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Delaying retirement

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Q: I’m eligible to retire in January but am considering working a little longer. With the current federal employment climate, is there any danger in delaying, or should I get out while I can?

A: If I examined the entrails of a goat, I might be able to predict the future. Since I won’t, I can’t.

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Changing retirement date

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Q.  How can a FERS employee change their retirement date if they’ve already declared one?

A.  You need to inform your supervisor (and your personnel office if you have already submitted your retirement application). Usually, changing your retirement date won’t be a problem. However, if your position is being eliminated as of a certain date or your agency has already committed itself to someone who will fill your position, then it can refuse your request to change the date of your retirement. The reason for its refusal will have to be presented to you in writing.

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Retire at age 60

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Q.  I will be 60 on Nov. 30 and I have 26 years of working at the VA hospital. I also have three years and seven months of military time that I haven’t paid for. When can I retire?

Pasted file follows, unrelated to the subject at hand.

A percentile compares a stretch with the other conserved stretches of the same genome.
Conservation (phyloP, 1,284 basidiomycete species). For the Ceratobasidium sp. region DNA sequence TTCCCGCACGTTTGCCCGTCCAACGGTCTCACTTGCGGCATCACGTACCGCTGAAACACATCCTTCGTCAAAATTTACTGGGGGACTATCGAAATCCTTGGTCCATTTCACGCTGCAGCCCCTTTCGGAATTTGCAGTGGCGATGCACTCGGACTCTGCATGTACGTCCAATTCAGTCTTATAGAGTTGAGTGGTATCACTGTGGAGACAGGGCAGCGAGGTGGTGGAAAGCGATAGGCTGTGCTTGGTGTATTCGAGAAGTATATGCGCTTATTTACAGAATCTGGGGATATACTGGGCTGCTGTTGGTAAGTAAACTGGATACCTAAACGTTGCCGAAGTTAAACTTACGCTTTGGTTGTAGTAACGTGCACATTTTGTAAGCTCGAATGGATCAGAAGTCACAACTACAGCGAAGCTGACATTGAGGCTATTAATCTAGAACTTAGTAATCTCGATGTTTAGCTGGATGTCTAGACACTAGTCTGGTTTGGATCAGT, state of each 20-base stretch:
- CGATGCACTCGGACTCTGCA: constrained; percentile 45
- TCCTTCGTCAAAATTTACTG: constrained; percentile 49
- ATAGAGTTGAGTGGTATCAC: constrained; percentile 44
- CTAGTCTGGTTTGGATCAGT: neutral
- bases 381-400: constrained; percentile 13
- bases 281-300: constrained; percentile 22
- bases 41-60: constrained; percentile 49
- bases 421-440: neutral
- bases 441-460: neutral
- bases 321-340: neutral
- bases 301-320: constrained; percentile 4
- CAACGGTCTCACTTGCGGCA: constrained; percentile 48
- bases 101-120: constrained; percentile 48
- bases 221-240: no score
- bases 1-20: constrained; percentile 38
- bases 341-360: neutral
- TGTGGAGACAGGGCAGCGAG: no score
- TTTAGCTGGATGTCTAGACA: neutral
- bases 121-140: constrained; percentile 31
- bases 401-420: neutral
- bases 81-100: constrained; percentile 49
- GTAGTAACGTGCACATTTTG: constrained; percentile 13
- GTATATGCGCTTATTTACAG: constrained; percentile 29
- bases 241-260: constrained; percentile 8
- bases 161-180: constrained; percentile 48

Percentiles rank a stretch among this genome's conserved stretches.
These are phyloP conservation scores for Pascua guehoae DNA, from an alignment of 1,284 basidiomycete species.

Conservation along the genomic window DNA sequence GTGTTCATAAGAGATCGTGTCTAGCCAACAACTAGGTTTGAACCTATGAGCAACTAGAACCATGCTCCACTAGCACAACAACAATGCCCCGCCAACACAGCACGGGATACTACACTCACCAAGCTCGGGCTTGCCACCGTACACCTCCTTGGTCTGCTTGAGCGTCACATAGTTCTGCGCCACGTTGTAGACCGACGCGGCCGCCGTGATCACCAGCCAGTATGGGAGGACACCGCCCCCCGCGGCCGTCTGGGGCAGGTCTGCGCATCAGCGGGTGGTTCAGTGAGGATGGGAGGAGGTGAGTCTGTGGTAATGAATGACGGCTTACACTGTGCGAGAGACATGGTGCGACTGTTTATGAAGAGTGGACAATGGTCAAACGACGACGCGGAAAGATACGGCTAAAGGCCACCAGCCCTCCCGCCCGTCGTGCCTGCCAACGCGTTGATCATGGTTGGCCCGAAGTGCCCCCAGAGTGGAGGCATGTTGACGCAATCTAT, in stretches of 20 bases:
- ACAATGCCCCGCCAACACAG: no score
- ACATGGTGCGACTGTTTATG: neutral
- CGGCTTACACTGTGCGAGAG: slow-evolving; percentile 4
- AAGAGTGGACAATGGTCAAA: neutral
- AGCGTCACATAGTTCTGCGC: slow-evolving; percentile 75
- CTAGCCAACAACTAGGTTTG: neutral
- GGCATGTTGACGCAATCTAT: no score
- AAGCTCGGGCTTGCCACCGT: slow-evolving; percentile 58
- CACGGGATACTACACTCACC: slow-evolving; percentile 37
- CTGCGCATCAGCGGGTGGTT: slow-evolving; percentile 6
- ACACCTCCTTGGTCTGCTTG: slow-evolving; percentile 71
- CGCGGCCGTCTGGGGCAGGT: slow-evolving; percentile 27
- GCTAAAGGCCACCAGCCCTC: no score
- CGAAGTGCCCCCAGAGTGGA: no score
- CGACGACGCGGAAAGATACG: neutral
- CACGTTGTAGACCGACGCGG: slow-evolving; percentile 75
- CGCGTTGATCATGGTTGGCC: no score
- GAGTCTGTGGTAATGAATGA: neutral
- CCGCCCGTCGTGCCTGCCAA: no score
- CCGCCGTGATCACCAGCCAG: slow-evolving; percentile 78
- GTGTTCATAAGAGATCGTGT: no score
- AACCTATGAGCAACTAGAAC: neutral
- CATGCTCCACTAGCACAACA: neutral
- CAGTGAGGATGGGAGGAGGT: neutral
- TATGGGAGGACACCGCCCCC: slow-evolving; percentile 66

A. Regardless of whether you are covered by CSRS and FERS, because you have at least 20 years of service, you’ll be eligible to retire at age 60.

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Health care plans

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Q: I am retired military and also a DoD civilian under FERS. I use Tricare as my health insurance. When I retire, I would like to also have FEHB as a “backup” to Tricare, just in case something changes with Tricare. Do I have to have FEHB for five years prior to my retirement or can I get FEHB at any time once I retire? Also, can I include my family with FEHB coverage after retirement, even if they are not covered now?

A: To carry FEHB coverage into retirement, you would have to be enrolled in it before you retire, and the combination of Tricare and FEHB would have to add up to at least five continuous years of coverage. If you are enrolled in the FEHB program as a retiree, you can change your coverage from self only to self and family during any open season. If you aren’t enrolled when you retire, you cannot enroll at a later date.

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Annual leave and separation

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Q: I am thinking about leaving federal service after 18 years and will have at least 240 hours of annual leave accrued. I do not want to cash it out and prefer to leave it should I choose to return to federal service.  May I do that?

A: No.

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RIF and retirement

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Q: If I am of retirement-eligible age, and there is a reduction in force, can I ‘bump and retreat’, or can I be forced to take retirement?